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Don’t Think Too Positive

Positive thinking has been regarded as a motivator for decades. While general optimism may be a good life strategy, research has shown that when positive fantasies are connected with specific goals, the outcomes are often not good.  

My colleagues and I performed such studies with participants in a number of demographic groups, in different countries, and with a range of personal wishes, including health goals, academic and professional goals, and relationship goals. Consistently, we found a correlation between positive fantasies and poor performance. The more that people ‘think positive’ and imagine themselves achieving their goals, the less they actually achieve.

Positive thinking impedes performance because it relaxes us and drains the energy we need to take action. After having participants in one study positively fantasise about the future for as little as a few minutes, we observed declines in systolic blood pressure, a standard measure of a person’s energy level. These declines were significant: whereas smoking a cigarette will typically raise a person’s blood pressure by five or 10 points, engaging in positive fantasies lowers it by about half as much.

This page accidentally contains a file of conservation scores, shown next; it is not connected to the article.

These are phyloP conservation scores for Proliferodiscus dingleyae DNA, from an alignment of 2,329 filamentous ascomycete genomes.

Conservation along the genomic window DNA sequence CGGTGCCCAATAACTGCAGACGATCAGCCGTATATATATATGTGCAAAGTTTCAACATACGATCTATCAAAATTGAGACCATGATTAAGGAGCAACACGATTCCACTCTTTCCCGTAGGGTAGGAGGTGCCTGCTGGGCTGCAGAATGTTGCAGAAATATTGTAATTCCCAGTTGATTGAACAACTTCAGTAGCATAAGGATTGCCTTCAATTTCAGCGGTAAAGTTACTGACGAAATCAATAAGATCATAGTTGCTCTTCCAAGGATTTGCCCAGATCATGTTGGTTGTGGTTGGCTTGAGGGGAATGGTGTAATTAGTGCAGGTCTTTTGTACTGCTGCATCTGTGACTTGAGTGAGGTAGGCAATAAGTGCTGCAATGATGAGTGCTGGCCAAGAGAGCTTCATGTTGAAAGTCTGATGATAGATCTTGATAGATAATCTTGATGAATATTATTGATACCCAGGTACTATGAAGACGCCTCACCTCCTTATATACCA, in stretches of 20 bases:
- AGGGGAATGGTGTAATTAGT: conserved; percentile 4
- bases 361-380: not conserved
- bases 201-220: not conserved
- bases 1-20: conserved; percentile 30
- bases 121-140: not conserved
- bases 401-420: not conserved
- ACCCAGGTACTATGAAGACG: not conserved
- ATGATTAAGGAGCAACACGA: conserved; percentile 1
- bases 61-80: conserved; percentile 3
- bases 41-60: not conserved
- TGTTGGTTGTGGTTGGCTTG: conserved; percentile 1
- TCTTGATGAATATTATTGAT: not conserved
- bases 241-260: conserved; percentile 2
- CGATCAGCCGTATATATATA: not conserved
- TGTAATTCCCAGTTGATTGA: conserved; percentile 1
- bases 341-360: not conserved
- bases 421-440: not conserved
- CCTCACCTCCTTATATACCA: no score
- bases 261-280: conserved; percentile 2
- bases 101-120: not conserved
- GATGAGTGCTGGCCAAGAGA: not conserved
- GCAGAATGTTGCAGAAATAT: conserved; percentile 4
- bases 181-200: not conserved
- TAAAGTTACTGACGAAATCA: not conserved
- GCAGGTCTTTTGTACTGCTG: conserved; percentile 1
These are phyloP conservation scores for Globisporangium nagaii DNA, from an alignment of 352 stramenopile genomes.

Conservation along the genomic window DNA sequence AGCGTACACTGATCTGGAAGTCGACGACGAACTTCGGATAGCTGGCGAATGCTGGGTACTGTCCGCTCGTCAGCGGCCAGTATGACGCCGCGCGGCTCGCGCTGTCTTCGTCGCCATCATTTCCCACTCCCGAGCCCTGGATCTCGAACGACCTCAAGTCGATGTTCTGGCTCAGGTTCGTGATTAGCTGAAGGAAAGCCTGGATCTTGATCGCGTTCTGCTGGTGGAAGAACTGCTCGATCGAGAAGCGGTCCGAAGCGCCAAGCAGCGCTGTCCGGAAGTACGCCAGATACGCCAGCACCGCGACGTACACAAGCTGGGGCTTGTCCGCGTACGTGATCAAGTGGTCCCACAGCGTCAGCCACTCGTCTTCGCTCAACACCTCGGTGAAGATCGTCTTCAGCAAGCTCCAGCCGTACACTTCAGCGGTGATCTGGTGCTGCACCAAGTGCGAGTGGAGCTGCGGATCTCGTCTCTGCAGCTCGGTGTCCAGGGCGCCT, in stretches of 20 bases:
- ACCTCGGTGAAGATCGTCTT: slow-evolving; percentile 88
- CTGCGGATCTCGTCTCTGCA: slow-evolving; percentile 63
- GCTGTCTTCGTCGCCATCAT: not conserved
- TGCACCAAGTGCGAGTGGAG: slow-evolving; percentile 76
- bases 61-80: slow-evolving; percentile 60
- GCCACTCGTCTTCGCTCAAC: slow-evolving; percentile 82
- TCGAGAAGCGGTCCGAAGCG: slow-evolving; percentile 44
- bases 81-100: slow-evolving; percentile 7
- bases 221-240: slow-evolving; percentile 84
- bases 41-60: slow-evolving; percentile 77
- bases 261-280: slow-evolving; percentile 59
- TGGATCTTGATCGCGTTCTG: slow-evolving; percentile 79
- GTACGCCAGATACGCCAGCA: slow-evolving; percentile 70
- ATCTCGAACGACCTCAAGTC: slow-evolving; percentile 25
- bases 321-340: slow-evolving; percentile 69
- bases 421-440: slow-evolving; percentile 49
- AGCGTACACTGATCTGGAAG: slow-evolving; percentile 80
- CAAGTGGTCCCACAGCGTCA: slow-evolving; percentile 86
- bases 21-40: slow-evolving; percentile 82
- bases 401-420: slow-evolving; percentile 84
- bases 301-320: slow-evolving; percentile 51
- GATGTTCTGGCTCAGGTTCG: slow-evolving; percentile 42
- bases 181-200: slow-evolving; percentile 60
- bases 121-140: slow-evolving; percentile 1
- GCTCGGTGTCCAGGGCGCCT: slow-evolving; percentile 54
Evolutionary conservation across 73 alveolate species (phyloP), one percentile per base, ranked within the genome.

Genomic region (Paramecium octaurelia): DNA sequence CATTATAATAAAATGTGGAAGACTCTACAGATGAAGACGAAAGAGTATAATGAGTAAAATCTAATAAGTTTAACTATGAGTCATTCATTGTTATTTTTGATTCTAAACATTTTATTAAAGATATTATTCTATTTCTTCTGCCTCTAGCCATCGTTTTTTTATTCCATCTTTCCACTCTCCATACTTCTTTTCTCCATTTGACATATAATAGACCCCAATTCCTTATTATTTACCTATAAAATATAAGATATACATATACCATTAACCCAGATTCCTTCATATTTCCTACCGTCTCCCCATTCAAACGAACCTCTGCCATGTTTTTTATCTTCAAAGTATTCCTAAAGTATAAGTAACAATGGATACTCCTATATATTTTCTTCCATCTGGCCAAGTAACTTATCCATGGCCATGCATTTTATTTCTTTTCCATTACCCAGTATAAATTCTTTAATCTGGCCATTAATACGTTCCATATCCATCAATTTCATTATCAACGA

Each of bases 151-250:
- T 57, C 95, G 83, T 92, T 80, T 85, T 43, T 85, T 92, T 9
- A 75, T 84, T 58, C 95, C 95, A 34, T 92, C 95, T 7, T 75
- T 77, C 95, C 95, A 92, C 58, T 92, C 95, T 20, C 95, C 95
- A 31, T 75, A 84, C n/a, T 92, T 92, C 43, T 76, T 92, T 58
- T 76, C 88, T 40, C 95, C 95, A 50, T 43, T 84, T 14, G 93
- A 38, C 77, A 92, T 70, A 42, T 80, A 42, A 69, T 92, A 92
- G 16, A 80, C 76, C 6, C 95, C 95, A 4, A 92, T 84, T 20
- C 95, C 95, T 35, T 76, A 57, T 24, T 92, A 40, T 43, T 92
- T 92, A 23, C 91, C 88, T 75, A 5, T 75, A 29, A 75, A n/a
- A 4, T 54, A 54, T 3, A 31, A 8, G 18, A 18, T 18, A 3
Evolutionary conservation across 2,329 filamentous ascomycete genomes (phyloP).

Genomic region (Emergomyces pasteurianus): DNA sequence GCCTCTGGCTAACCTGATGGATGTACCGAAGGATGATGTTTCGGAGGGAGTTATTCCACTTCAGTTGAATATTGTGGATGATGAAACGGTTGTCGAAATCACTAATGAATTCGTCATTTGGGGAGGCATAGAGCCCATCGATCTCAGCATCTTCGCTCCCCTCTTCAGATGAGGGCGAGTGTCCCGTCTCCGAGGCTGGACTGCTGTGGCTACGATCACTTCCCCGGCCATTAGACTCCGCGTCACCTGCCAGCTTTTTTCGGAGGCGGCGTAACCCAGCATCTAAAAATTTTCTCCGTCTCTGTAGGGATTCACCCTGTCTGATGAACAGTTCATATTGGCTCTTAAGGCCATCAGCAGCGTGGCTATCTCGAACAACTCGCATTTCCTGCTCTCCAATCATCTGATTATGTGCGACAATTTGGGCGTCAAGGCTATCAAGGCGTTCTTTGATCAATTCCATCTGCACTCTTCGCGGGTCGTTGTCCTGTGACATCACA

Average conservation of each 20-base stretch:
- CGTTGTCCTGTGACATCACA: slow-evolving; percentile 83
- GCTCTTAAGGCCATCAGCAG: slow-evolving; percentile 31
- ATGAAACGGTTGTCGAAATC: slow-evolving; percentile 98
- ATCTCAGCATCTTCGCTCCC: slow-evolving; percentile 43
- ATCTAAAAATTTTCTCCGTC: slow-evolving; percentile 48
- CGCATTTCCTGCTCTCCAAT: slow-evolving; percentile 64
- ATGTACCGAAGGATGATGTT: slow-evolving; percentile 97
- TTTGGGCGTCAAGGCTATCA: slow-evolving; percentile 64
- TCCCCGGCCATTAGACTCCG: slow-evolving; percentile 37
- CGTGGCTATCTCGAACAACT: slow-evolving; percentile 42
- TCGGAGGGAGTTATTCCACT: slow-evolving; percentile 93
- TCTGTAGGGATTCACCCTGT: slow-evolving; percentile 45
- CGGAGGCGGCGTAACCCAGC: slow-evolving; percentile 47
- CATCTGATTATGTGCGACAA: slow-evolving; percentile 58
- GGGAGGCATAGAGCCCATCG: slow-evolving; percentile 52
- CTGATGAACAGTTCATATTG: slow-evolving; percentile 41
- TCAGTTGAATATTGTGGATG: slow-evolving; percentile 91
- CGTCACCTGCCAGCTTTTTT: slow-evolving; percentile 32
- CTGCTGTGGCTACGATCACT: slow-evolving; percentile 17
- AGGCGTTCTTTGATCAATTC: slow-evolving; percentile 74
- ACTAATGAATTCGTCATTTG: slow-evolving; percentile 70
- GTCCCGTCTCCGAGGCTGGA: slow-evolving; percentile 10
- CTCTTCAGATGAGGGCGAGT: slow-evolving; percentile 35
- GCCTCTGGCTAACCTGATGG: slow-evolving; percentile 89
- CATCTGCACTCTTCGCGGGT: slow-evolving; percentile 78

Such relaxation occurs because positive fantasies fool our minds into thinking that we’ve already achieved our goals – what psychologists call ‘mental attainment’. We achieve our goals virtually and thus feel less need to take action in the real world. As a result, we don’t do what it takes to actually succeed in achieving our goals. In multiple experiments, we found that people who positively fantasise about the future don’t, in fact, work as hard as those with more negative, questioning or factual thoughts, and this leaves them to struggle with poorer performance.

Further research found that cases of depression correlated with positive fantasies and poor outcomes. So, while fantasizing about successfully attaining our goals may provide great feedback in the short term, it's the actual real-world results that matter. Read about the research by psychology professor Gabriele Oettingen at Aeon. -via Digg

(Image credit: Flickr user Jason Dean)


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